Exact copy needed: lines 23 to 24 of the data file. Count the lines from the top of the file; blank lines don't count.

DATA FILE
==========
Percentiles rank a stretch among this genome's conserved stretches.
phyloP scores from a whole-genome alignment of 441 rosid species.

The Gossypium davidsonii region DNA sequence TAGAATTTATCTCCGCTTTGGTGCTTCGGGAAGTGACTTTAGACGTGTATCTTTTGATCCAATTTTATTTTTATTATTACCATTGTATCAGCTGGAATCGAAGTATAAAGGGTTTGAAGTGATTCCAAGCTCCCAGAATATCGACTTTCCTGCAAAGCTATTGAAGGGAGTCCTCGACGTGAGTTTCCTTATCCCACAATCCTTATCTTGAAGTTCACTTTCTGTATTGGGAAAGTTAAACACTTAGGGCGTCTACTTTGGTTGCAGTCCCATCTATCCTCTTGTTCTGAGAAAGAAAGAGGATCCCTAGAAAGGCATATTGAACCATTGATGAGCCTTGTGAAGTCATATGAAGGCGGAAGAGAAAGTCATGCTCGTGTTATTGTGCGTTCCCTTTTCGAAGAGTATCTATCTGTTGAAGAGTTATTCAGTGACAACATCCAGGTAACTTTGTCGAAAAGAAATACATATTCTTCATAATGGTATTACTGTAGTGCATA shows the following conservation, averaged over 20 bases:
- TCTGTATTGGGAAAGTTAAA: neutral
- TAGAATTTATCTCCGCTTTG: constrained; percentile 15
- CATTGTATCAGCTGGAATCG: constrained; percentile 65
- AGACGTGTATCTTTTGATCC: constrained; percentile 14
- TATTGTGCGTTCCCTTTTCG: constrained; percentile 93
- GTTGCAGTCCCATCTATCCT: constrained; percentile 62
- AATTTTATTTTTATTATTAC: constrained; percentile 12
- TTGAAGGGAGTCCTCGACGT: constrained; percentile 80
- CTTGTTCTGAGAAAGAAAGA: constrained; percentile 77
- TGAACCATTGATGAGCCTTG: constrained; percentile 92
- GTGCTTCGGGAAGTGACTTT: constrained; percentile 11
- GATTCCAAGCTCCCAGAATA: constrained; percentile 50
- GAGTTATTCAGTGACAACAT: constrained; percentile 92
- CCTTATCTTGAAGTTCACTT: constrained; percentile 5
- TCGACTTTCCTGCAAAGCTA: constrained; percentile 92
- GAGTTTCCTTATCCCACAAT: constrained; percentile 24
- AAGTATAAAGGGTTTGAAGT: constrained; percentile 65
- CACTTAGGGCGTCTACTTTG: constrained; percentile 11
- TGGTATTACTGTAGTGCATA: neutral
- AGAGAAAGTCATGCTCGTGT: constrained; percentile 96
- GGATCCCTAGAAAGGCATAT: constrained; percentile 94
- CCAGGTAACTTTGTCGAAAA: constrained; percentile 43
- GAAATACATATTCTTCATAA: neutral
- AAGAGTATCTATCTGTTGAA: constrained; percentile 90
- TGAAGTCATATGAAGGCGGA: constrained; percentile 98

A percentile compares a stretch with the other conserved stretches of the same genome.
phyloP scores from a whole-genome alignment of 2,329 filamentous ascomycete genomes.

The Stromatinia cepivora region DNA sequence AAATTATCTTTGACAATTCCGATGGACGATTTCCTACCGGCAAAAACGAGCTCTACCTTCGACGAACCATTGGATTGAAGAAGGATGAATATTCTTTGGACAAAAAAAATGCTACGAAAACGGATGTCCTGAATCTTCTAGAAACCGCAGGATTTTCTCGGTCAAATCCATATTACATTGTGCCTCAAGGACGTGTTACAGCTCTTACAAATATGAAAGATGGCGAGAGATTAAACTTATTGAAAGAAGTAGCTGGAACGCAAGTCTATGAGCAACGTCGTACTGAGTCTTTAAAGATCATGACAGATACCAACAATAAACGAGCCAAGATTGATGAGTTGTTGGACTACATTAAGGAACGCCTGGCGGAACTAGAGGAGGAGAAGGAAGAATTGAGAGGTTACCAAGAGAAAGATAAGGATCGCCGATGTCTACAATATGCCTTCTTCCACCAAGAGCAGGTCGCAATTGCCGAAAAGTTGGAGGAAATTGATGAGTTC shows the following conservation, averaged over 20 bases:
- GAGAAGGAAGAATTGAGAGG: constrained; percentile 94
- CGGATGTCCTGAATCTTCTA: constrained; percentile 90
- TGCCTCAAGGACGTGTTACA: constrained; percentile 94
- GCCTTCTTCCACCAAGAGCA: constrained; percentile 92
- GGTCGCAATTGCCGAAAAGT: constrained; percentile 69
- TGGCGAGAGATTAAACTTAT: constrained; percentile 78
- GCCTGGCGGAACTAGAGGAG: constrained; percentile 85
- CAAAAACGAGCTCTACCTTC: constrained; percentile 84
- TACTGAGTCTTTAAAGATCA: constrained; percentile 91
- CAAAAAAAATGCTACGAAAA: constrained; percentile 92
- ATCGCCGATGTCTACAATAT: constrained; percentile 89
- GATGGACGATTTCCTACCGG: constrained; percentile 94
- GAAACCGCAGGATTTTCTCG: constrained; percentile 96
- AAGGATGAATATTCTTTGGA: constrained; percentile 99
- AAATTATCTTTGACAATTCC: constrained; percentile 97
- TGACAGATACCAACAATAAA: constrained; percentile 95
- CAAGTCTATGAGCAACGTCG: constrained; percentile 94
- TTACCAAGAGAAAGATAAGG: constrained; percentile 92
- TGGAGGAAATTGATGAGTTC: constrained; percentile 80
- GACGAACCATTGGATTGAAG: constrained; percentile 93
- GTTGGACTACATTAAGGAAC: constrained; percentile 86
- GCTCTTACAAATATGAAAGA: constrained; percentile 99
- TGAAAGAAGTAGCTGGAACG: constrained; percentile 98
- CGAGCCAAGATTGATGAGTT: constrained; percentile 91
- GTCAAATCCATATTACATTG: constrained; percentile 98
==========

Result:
- AGAGAAAGTCATGCTCGTGT: constrained; percentile 96
- GGATCCCTAGAAAGGCATAT: constrained; percentile 94